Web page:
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04 Types of Hearing Aids

So Your Child has a Hearing Loss: Next Steps for Parents

There are three main types of hearing aids. Behind-the-ear hearing aids are used most frequently in infants and children.

  1. Behind the ear (BTE) hearing aids, not surprisingly, fit behind your child's ear. They are frequently used with pediatric patients as they tend to be most compatible with the physical characteristics of infants and young children. Additionally, a mini-FM system can be used in combination with BTEs to improve a child's ability to hear speech. BTEs are connected to earmolds, which are pieces of soft plastic custom-made to fit your child's ear. Earmolds help keep the hearing aid in place and provide the channel through which sound is delivered into the ear canals. As with clothing and shoes, children do outgrow their earmolds and will need to have them replaced once or twice per year. Infants' earmolds, however, will need to be replaced about once every two months due to your child's rapid growth across his or her first year. One symptom of children outgrowing their earmolds is the presence of "acoustic feedback". When the earmold isn't fitting well, sound will be able to escape the ear canal and will be re-amplified by the hearing aid microphone, roducing feedback in the form of a high-pitched squealing sound.
  2. In the ear (ITE) hearing aids fit completely in the outer ear. The case, which holds the components, is made of plastic and must be replaced as the ear grows. For this reason, ITE aids are not used frequently with young children. This style of hearing aid is used most frequently for those with mild to severe hearing losses.
  3. In the canal (ITC) hearing aids fit into the ear canal and are customized to fit the size and shape of the user's ear canal. Like ITE aids, ITC aids must be replaced as the ear grows and, as a result, are not often selected for pediatric use. Like ITE aids, ITC aids are employed most frequently for mild to moderately severe hearing loss. The small size of both ITE and ITC aids make them difficult to adjust and/or to remove for young children.
  4. On the horizon: Implantable hearing aids (IHAs) comprise both bone-anchored hearing aids (BAHAs) and middle ear implants (MEIs). A BAHA is useful for those with either congenital atresia of the ear canal or chronic middle ear dysfunction (typically chronic otitis media) that prevents the optimal use of conventional hearing aids. Many of the candidates for a BAHA are those who have used bone conductors worn on the scalp with a spring-loaded device that exerts pressure on the skin. The BAHA offers a level of sensitive hearing not achievable with these conventional bone conductors. The FDA has approved the use of BAHAs for all age groups, including children as young as 2 years. The long-term experience with use of the BAHA in Sweden and England suggests that the device may be a preferred alternative to surgery to open the ear canal or repair the middle ear mechanism, particularly in children with the Treacher-Collins or Goldenhaar syndrome. MEIs are used for persons with purely sensorineural hearing losses.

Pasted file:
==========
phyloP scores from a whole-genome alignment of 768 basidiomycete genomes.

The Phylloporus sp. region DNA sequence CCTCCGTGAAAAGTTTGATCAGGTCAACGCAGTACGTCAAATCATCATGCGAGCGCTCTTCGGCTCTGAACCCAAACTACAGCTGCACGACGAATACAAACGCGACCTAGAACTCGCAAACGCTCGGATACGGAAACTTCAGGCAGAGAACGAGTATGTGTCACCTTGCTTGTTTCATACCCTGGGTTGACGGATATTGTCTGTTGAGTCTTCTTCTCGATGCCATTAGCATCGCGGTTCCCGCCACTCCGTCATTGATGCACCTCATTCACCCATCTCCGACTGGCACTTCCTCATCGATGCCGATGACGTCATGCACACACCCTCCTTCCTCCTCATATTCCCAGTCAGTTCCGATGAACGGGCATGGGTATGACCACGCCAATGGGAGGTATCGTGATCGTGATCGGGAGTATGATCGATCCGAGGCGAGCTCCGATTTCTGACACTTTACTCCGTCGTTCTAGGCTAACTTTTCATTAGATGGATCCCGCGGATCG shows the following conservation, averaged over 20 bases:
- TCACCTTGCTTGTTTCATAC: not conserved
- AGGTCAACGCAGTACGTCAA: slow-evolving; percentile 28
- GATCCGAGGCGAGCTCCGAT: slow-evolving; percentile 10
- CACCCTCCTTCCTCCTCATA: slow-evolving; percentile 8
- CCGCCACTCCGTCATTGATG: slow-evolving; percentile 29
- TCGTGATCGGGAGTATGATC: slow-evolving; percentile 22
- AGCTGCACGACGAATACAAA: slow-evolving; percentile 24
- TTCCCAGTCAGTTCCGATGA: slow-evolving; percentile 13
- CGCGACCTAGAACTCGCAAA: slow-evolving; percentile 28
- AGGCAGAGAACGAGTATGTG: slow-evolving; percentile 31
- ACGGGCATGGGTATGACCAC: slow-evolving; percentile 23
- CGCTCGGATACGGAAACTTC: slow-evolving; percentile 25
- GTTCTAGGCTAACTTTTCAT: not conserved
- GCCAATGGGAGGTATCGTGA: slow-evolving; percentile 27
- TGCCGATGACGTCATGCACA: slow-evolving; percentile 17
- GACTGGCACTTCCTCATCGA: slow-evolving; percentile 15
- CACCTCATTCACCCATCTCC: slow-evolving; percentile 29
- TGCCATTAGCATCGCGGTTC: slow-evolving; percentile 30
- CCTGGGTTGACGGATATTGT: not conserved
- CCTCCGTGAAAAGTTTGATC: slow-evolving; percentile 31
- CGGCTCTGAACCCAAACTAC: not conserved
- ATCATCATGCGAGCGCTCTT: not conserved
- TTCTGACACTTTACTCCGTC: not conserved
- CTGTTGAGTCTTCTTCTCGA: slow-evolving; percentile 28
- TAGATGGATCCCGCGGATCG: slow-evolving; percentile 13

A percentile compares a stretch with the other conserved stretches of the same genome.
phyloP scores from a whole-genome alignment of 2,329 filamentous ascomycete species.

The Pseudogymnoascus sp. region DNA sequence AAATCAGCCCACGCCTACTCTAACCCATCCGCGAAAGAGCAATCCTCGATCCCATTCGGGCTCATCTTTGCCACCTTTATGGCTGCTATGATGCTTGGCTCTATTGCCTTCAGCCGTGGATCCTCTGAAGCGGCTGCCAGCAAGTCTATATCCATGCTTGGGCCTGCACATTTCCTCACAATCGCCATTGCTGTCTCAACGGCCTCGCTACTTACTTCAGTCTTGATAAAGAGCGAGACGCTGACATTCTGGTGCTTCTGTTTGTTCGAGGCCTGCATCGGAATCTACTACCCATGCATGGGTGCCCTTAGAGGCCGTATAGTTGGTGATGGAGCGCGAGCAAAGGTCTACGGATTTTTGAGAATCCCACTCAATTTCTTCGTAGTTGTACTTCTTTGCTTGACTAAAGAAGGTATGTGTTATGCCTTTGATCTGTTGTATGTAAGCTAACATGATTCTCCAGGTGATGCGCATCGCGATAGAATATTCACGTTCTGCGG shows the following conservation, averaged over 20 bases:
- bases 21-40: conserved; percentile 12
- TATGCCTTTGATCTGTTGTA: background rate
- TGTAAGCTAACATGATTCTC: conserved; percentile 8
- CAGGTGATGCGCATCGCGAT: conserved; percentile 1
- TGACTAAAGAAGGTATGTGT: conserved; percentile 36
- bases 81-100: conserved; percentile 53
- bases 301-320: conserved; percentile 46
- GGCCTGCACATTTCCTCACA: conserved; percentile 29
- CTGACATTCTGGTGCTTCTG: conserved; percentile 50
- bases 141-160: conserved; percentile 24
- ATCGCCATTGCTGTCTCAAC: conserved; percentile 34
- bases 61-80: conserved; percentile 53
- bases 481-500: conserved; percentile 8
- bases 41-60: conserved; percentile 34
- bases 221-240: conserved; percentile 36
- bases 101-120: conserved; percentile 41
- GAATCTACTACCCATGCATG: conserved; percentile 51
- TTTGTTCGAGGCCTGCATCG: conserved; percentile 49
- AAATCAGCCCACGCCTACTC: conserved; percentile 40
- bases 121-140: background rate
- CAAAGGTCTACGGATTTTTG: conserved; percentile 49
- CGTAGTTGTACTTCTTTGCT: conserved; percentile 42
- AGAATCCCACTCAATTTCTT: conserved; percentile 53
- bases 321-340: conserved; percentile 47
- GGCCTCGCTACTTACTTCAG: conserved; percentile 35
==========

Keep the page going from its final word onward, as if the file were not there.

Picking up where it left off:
Parents' Hearing Aid Survival Kit

  1. Hearing aid battery tester-to check the battery level each day
  2. Hearing aid stethoscope-to perform a daily listening check
  3. Forced-air stethoscope-to remove moisture and ear wax from the sound channel of the earmold
  4. Hearing aid dehumidifier-to store hearing aids overnight
  5. Earmold lubricant-to facilitate earmold insertion and reduce the likelihood of acoustic feedback
  6. Earmold disinfectant-to keep your child's ears healthy and happy!

    -ASHA, Let's Talk, May/June 99, pp. 43-44.

© 2011 by Alexander Graham Bell Association for the Deaf and Hard of Hearing

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October 22, 2021

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